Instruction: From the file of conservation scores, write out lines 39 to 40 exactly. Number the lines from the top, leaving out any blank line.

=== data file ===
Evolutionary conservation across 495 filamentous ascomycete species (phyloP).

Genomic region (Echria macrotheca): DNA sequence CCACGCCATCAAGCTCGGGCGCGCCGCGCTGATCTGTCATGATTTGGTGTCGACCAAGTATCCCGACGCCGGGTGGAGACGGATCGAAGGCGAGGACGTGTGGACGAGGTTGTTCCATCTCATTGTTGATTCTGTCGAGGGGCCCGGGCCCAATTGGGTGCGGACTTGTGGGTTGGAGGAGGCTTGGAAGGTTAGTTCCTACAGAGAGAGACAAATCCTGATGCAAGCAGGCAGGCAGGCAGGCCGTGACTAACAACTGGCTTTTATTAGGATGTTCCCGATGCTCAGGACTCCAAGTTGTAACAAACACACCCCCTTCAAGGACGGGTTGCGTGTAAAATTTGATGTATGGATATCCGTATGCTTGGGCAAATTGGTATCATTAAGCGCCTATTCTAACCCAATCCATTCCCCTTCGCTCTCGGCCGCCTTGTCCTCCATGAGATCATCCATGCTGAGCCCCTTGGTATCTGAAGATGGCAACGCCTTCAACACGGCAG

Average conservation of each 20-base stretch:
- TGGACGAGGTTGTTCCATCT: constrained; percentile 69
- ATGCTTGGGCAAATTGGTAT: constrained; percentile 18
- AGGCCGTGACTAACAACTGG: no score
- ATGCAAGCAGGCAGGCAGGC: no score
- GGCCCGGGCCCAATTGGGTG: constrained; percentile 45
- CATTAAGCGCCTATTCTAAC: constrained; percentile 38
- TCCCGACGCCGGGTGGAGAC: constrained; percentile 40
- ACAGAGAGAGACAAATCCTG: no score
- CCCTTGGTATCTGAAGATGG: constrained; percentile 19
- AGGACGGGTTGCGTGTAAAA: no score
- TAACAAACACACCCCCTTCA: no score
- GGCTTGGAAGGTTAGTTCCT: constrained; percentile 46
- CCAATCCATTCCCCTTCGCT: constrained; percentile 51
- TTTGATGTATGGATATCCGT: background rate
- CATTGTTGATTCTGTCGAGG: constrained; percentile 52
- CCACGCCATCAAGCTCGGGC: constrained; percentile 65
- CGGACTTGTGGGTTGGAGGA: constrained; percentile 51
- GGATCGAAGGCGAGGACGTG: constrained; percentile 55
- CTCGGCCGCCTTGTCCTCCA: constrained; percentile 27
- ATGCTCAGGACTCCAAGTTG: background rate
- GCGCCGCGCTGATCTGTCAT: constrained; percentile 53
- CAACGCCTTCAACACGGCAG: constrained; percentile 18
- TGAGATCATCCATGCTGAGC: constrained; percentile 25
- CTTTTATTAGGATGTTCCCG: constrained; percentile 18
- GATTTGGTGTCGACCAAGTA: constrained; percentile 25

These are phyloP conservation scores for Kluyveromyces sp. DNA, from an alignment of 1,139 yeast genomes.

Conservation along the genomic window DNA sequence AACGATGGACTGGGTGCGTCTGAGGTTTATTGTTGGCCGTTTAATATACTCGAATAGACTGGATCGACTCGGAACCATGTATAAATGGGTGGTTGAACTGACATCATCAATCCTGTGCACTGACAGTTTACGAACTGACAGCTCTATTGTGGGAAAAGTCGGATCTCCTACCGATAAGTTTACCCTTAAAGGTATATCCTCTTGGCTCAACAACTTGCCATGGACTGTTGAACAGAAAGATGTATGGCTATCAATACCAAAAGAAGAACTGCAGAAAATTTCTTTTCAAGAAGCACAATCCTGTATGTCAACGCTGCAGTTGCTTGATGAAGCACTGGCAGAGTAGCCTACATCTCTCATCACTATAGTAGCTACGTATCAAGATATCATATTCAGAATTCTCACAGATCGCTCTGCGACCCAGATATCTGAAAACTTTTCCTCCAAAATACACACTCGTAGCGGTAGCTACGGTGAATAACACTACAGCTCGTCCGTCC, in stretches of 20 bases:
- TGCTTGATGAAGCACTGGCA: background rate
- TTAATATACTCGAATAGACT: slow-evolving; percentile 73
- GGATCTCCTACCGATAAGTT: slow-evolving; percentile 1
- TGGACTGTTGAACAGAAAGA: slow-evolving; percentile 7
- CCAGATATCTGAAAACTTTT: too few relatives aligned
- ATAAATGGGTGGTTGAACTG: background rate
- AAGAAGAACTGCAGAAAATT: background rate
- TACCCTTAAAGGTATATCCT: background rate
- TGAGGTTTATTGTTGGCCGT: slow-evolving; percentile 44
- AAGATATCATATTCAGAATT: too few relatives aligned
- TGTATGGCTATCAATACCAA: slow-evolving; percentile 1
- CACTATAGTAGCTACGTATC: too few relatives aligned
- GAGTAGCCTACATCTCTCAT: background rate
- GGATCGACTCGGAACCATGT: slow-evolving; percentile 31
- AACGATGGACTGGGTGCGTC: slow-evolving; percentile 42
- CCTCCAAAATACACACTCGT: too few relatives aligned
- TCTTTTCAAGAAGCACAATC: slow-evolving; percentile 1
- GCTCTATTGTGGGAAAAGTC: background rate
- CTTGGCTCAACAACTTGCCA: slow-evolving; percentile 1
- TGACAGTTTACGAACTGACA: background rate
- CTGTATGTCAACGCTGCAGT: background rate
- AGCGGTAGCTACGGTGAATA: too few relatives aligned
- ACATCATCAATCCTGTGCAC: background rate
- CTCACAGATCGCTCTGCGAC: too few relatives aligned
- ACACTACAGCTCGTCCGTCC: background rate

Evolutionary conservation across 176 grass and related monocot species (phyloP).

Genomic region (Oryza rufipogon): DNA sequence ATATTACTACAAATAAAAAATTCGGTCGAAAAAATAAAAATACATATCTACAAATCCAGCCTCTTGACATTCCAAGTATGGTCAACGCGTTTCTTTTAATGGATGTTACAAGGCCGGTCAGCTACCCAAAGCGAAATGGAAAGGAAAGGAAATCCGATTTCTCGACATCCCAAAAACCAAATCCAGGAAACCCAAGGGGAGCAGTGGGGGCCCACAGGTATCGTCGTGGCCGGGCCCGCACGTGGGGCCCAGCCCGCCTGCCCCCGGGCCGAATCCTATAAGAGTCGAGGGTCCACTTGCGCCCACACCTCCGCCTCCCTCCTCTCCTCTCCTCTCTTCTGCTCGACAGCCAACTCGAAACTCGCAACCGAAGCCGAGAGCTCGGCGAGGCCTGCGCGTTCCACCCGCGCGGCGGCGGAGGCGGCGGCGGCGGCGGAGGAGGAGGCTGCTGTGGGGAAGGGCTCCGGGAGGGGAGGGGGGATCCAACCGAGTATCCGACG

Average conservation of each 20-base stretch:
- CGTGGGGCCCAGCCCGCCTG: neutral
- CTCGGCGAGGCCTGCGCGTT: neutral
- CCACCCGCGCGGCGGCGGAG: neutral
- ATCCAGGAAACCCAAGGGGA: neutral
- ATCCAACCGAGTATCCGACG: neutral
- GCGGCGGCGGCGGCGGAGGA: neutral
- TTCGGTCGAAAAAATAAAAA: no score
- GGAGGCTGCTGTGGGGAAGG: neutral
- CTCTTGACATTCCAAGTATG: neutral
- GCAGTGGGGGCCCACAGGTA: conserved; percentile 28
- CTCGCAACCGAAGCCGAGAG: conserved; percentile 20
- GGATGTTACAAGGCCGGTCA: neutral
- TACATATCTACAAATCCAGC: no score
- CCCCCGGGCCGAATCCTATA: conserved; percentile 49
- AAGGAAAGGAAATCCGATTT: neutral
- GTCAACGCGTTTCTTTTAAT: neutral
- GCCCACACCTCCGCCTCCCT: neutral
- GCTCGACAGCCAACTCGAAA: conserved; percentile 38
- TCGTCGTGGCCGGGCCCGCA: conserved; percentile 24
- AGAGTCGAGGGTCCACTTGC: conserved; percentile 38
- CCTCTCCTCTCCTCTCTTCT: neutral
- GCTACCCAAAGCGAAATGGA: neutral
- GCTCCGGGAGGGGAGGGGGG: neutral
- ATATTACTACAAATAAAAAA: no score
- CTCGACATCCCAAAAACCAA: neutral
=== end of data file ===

- TGAGGTTTATTGTTGGCCGT: slow-evolving; percentile 44
- AAGATATCATATTCAGAATT: too few relatives aligned